It’s safe to say, Madeleine Albright is a woman who needs no introduction. And after swiftly landing on the New York Times bestseller list, Prague Winter: A Personal Story of Remembrance and War, 1937-1948 probably doesn’t need one either. Unfortunately, I can’t help but write a little something about what has become one of the most inspiring pieces of nonfiction I’ve ever encountered.
Prague Winter unfurls, first, through the history of Czechoslovakia—its leaders, myth-makers, diplomats, and citizenry. By the time we get to 1937 and the genesis of the Second World War, we’ve fallen in love with democratic renaissance man T.G. Masaryk and are anxiously waiting to see what his successor, Edvard Beneş, will do. The subsequent German occupation of Prague is crushingly vivid, as are the bloodshed and desperate acts of resistance against the Reich. Though there is a brief respite in the Allied victory of 1945, we soon contend with the despair of a descending Iron Curtain. And really, it does feel like despair. Reading Prague Winter was such an immersive, visceral experience, I had to periodically remind myself that the book was not fiction but history, with its own tragic and true outcomes. Heads of state feel as familiar as Secretary Albright’s own family, which is a testament both to her abilities as a storyteller and the benefits of her diplomatic background. Who better to show us the intricate maneuverings of several governments with vested, competing interests than someone who has mapped that terrain firsthand?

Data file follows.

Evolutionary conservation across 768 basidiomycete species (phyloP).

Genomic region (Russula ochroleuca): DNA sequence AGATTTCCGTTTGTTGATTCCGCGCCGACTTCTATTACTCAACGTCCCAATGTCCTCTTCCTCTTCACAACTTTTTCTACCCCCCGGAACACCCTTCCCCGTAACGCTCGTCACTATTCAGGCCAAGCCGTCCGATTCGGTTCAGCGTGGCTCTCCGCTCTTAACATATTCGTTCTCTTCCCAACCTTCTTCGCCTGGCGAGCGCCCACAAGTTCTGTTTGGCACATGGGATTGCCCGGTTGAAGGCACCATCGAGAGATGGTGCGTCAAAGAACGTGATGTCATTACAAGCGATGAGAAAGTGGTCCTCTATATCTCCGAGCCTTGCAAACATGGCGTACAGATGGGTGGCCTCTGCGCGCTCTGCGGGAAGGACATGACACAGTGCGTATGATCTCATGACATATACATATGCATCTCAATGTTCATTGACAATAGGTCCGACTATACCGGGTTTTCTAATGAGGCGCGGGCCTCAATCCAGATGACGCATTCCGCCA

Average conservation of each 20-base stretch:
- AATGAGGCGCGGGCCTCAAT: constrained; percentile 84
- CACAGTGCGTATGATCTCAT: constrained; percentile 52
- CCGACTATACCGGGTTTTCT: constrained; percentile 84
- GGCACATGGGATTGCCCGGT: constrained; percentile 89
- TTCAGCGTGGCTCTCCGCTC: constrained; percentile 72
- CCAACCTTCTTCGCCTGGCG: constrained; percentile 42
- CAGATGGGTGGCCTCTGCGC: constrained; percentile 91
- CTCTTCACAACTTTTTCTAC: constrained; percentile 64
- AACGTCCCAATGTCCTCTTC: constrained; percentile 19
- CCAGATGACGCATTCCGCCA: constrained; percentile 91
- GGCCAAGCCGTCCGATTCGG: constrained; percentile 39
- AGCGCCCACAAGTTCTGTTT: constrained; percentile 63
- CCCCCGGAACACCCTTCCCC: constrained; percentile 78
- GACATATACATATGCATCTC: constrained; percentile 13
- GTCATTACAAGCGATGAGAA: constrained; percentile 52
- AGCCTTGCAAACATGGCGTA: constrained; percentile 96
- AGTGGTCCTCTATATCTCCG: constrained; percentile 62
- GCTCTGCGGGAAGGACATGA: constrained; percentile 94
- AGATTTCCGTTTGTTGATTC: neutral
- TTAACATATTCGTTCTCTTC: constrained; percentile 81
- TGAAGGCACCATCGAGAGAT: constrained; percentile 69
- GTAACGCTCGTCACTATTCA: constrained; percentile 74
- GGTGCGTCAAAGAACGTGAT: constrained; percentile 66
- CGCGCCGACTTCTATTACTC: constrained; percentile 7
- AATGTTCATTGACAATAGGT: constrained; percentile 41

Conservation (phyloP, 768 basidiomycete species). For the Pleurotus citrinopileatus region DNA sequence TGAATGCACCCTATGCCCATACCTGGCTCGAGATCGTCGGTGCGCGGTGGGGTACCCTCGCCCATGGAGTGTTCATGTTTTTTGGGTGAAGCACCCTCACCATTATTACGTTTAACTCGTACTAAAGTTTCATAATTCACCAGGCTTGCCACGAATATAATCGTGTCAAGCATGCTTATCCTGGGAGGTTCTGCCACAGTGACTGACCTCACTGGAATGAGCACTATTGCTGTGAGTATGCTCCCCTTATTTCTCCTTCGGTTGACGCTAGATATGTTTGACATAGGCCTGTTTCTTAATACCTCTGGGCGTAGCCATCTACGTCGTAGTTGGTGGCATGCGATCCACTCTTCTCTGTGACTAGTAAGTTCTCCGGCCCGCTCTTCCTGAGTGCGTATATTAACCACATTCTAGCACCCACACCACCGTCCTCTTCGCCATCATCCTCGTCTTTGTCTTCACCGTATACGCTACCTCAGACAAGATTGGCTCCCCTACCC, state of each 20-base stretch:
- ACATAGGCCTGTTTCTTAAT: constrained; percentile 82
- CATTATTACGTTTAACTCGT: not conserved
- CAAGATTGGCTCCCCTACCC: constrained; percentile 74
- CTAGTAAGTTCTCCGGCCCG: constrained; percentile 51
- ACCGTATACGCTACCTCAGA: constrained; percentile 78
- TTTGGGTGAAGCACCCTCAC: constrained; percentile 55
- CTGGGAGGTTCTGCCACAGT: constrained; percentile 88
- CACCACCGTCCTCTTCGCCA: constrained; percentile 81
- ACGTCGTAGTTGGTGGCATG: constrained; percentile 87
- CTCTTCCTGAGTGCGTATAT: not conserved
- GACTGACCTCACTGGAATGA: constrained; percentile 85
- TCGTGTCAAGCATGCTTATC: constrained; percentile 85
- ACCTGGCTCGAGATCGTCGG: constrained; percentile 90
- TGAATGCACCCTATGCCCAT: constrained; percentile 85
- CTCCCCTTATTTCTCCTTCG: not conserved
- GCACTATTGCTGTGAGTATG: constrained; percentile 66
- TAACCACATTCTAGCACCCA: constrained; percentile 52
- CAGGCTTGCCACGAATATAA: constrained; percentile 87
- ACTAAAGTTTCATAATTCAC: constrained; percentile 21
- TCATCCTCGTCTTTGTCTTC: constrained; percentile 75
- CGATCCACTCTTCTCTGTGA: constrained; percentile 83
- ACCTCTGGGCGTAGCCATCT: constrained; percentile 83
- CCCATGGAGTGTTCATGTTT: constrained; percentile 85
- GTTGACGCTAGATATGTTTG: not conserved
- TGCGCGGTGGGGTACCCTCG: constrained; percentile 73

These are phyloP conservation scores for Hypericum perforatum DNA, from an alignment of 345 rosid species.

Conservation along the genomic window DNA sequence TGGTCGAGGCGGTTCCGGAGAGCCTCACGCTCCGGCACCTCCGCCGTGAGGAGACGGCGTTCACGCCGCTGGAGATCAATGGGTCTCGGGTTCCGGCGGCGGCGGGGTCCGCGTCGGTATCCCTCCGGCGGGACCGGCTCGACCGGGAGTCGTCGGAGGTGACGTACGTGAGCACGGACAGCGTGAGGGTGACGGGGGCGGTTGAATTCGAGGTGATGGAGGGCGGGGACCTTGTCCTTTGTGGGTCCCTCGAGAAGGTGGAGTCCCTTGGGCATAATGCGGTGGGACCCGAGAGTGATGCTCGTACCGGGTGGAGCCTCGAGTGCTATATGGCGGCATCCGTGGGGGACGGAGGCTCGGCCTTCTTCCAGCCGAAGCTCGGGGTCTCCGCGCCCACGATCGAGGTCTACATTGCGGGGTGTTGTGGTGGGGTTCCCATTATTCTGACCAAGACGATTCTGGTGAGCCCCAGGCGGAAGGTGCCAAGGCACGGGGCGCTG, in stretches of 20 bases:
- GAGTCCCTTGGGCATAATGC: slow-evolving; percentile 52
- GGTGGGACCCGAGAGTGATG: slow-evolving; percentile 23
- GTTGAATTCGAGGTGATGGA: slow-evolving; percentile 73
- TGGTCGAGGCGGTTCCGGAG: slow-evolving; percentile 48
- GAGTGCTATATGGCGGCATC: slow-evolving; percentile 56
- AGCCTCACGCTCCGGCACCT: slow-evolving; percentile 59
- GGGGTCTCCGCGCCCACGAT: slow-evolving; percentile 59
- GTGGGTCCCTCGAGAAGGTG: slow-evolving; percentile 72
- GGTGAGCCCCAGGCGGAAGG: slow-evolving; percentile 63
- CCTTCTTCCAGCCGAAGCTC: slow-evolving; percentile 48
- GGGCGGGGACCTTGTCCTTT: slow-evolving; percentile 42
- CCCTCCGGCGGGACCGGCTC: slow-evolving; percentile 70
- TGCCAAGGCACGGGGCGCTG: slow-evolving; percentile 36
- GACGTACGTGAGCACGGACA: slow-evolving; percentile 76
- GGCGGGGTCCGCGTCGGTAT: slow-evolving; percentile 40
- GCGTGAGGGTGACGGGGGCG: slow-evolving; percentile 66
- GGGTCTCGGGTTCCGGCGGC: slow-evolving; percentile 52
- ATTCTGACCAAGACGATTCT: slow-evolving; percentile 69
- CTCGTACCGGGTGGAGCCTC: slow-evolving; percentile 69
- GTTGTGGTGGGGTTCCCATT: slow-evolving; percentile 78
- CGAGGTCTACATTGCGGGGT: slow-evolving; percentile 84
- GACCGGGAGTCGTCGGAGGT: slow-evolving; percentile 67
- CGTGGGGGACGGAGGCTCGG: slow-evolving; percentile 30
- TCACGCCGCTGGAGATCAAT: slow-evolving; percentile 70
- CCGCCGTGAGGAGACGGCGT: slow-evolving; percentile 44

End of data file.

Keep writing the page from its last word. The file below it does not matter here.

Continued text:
Simply put, Prague Winter is unforgettable. Albright makes the political machine personal and has—as a result—created something like the antidote to apathy. Something truly transcendent.
Secretary Albright appeared at the Enoch Pratt Free Library last week, signing hundreds of books and speaking for a crowd that nearly hit 900. Here we are before the event!